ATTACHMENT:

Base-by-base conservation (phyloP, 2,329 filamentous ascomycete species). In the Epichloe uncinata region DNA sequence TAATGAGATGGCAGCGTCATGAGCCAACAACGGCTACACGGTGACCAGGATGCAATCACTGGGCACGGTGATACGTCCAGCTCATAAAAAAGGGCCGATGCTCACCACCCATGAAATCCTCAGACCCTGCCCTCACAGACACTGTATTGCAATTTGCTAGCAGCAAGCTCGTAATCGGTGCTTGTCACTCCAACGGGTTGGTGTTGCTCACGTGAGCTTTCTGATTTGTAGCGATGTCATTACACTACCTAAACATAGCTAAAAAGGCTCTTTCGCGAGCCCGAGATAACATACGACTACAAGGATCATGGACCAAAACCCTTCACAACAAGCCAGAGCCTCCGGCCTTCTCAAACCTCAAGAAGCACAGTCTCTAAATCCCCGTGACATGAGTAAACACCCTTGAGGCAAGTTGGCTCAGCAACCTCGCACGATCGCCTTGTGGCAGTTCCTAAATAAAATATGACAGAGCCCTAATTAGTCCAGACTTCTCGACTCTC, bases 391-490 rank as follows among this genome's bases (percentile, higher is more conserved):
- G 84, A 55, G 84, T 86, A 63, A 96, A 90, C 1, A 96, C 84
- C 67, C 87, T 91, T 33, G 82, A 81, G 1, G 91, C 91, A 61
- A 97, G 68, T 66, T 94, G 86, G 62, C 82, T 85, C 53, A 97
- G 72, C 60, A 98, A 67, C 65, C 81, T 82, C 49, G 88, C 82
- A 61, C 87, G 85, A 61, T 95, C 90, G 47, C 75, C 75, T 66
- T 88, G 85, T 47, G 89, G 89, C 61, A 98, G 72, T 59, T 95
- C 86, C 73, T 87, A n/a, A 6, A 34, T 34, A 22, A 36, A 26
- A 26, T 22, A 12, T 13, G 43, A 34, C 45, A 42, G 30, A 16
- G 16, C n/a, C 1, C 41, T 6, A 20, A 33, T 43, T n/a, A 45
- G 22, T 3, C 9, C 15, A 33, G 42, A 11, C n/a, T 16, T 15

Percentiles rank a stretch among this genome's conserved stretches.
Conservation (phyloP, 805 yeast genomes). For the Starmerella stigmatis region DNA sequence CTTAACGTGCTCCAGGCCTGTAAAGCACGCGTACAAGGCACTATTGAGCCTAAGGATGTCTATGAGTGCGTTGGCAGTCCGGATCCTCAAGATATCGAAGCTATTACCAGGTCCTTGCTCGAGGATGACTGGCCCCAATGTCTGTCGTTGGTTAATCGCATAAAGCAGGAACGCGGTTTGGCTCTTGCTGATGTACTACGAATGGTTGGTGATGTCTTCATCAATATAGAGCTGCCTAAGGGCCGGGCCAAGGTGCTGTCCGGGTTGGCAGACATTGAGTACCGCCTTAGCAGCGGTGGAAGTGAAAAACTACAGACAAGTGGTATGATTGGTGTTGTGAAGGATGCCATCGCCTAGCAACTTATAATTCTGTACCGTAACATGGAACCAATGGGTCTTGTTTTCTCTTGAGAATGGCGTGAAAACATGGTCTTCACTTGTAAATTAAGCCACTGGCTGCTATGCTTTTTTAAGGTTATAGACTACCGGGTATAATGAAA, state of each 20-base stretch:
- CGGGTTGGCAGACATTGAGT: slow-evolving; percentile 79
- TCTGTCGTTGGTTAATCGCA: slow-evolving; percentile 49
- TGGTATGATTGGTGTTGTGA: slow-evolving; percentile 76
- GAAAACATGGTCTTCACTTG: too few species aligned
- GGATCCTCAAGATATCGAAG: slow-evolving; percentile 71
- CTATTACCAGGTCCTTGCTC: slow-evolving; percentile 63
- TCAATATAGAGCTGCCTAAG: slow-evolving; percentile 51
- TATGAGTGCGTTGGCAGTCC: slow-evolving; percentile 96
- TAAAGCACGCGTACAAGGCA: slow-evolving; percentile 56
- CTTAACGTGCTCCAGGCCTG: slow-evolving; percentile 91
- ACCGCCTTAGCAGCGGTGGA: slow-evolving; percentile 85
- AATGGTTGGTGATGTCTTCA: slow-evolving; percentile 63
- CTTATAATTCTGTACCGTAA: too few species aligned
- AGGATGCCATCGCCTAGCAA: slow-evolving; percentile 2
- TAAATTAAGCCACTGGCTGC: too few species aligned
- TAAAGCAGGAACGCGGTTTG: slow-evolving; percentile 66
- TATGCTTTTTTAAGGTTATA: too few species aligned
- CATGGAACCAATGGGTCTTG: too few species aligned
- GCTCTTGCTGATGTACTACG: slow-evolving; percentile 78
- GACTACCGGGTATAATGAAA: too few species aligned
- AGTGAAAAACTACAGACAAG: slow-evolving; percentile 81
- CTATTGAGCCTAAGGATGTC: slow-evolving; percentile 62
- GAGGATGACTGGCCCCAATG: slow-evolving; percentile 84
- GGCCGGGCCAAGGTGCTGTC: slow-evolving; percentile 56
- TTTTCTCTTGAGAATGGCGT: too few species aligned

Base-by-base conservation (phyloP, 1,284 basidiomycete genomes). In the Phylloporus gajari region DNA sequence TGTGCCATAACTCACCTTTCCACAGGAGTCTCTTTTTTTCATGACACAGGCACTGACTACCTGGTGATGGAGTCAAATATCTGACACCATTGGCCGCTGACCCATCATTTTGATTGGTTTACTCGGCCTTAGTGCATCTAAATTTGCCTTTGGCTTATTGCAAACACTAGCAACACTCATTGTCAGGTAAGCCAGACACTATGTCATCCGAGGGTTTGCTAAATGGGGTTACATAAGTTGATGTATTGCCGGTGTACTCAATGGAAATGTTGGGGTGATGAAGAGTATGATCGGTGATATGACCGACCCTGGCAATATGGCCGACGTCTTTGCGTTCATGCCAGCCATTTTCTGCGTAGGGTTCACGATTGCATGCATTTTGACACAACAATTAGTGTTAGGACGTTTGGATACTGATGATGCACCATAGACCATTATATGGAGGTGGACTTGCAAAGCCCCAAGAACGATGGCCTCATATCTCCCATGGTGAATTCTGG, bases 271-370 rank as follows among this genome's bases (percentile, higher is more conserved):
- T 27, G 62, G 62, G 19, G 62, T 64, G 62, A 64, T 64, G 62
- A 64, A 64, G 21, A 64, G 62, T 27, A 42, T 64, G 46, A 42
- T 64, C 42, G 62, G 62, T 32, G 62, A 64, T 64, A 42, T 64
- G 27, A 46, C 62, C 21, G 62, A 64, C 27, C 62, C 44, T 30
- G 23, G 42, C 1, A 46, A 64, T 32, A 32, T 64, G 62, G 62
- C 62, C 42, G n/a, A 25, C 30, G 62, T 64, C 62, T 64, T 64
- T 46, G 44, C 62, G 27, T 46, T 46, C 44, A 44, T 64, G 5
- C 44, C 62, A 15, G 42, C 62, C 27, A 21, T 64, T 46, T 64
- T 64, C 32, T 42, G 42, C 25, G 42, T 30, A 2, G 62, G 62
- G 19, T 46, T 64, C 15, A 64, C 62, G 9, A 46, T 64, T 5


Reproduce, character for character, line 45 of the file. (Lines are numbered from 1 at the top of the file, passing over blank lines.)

- C 62, C 42, G n/a, A 25, C 30, G 62, T 64, C 62, T 64, T 64